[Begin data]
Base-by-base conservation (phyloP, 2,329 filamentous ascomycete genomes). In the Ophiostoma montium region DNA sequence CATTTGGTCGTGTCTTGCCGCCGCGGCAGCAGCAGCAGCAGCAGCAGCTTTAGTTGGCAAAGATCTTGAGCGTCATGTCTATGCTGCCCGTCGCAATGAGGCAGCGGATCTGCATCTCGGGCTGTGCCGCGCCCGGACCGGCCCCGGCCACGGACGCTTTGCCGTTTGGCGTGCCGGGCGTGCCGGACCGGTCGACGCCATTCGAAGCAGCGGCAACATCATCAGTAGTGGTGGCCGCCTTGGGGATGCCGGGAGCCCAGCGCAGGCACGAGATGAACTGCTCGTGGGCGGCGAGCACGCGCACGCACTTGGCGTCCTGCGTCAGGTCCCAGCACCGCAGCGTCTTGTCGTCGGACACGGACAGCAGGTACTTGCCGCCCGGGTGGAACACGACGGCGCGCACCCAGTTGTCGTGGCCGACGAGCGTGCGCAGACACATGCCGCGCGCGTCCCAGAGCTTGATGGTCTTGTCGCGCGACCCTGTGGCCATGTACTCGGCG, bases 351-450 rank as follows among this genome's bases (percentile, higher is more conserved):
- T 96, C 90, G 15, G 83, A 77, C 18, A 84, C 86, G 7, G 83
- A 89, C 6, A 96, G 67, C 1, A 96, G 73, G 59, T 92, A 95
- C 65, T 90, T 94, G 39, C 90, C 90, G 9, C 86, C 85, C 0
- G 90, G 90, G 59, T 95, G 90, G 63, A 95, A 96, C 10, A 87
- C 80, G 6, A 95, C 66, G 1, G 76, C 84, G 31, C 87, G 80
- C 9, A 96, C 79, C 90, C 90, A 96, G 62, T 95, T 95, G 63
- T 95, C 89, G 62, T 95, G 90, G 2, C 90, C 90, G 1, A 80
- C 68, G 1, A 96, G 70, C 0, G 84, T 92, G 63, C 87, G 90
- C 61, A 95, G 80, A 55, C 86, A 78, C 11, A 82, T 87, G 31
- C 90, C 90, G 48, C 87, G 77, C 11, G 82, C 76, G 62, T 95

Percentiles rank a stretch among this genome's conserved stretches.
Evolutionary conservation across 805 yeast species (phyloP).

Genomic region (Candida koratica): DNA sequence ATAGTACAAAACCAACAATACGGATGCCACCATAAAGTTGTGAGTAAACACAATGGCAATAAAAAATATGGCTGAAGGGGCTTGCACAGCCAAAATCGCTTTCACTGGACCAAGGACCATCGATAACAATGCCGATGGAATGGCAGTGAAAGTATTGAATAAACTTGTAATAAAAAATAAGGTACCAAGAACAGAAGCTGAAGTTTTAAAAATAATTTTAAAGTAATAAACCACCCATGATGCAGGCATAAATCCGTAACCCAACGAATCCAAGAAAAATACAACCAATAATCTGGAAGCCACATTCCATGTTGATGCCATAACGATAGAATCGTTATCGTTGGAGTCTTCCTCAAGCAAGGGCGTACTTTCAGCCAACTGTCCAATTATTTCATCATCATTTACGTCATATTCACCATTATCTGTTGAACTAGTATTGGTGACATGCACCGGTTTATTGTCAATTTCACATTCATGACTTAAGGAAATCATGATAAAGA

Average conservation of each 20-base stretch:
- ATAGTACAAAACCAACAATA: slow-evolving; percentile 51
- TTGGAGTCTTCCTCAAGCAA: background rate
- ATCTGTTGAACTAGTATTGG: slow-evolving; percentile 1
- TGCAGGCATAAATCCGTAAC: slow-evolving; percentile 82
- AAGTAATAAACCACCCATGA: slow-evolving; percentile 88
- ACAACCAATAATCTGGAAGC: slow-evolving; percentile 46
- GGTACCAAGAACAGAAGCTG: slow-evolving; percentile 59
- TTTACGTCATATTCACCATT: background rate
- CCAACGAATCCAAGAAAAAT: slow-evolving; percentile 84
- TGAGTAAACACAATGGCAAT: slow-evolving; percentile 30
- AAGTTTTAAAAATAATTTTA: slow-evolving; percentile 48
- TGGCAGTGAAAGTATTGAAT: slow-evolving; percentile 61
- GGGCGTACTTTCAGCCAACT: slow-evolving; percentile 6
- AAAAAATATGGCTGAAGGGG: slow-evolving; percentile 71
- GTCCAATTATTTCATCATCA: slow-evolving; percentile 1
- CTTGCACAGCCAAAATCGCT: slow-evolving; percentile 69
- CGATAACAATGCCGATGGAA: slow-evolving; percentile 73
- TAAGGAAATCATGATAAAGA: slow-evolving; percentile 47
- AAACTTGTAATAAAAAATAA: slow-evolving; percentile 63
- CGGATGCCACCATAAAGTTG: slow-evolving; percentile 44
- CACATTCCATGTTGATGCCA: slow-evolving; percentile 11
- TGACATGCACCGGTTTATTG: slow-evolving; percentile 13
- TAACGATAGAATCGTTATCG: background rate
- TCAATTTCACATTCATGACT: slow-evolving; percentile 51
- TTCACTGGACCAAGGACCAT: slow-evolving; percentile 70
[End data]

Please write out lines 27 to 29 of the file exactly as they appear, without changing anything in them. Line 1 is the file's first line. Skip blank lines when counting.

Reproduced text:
- TGGCAGTGAAAGTATTGAAT: slow-evolving; percentile 61
- GGGCGTACTTTCAGCCAACT: slow-evolving; percentile 6
- AAAAAATATGGCTGAAGGGG: slow-evolving; percentile 71